Browser plugins

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There are two types of browser plugins, based on the plugin API they use:

  • Netscape plugin API (NPAPI): these plugins work in some smaller browsers (Firefox and Chromium do not support these plugins).
  • Pepper plugin API (PPAPI): these plugins work in Chromium, Opera and Vivaldi. (Firefox does not support these plugins).

Most plugins on this page are NPAPI-only, unless noted otherwise.

Flash players

Adobe Flash Player

Warning: Adobe Flash Player support ended on 31 December 2020. As a result, the NPAPI and PPAPI plugins are no longer supported in any browser. Additionally, the project will no longer receive any bug fixes or security updates. [1]

An older standalone version can be installed with the flashplayer-standaloneAUR package. This package predates the hard coded end-of-life clock being inserted in Flash Player and therefore continues to work.

Gnash

Warning: Gnash is not actively maintained.[2] The final release was in 2012.

Gnash is a free (libre) alternative to Adobe Flash Player. It is available both as a standalone player for desktop computers and embedded devices, as well as a browser plugin, and supports the SWF format up to version 7 (with versions 8 and 9 under development) and about 80% of ActionScript 2.0.

Gnash can be installed with the gnash-gitAUR package.

Lightspark

Lightspark is another attempt to provide a free alternative to Adobe Flash aimed at supporting newer Flash formats. Lightspark has the ability to fall back on Gnash for old content, which enables users to install both and enjoy wider coverage. Although it is still very much in development, it supports some popular sites.

Lightspark can be installed with the lightspark-gitAUR package.

Ruffle

Ruffle is a Flash Player emulator written in Rust. It runs natively as a standalone application, and on all modern browsers through the use of WebAssembly. While still being under active development, basic ActionScript 1.0/2.0 support is in place and improving; ActionScript 3.0 support is forthcoming.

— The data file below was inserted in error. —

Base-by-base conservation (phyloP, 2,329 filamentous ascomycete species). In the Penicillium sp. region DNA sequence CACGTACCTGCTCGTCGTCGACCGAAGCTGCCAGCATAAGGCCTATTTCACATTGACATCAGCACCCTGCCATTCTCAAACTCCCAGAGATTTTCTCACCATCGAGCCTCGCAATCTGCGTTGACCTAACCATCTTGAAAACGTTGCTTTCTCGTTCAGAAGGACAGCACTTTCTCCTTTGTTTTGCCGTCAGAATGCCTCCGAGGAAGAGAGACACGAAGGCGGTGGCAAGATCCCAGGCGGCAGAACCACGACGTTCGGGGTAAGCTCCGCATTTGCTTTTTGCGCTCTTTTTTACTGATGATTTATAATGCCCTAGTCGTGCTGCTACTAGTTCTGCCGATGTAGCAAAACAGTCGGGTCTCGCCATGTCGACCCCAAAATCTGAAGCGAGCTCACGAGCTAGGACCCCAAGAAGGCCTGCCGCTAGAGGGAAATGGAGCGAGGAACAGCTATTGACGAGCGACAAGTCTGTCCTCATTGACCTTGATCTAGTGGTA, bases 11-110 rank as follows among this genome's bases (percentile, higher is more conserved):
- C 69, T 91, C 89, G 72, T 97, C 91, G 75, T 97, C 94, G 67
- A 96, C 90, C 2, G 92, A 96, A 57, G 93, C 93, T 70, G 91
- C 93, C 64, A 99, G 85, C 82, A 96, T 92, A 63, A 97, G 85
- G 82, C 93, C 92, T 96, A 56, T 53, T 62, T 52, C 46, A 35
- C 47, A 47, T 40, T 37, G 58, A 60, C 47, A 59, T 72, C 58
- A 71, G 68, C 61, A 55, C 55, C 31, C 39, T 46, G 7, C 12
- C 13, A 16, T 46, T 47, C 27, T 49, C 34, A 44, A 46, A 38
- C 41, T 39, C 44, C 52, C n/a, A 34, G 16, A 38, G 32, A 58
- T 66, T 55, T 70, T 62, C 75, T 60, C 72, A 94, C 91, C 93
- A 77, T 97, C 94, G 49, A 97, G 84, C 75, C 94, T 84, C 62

Ruffle can be installed with one of the ruffle-gitAUR or ruffle-nightly-binAUR packages.

Java (IcedTea)

Note: Both Java plugins are NPAPI-only and thus do not work in Chromium, Opera and Firefox.

To enable Java support in your browser, you have two options: the open-source OpenJDK (recommended) or Oracle's proprietary version. For details about why OpenJDK is recommended see [3].

To use OpenJDK, you have to install the IcedTea browser plugin, icedtea-web.

If you want to use Oracle's JRE, install the jreAUR package.

Pipelight

See Pipelight.

Multimedia playback

Many browsers support the GStreamer framework to play multimedia inside HTML5 <audio> and <video> elements. Check the optional dependencies of the browser package (or of the web engine, e.g. webkit2gtk or qt5-webkit) to see if GStreamer is supported. See GStreamer#Installation for the description of each plugin.

For media formats that are not natively supported by your browser (e.g. most browsers don't play .mkv files), the following plugins are available:

  • Rosa Media Player Plugin — Qt-based NPAPI plugin that uses MPlayer as backend.
https://abf.rosalinux.ru/uxteam/ROSA_Media_Player || rosa-media-player-pluginAUR
  • VLC Plugin — NPAPI plugin that uses VLC as backend.
https://code.videolan.org/videolan/npapi-vlc || npapi-vlcAUR

MozPlugger

Warning: MozPlugger is not maintained. The final release was in 2014.

MozPlugger can be installed with the mozpluggerAUR package.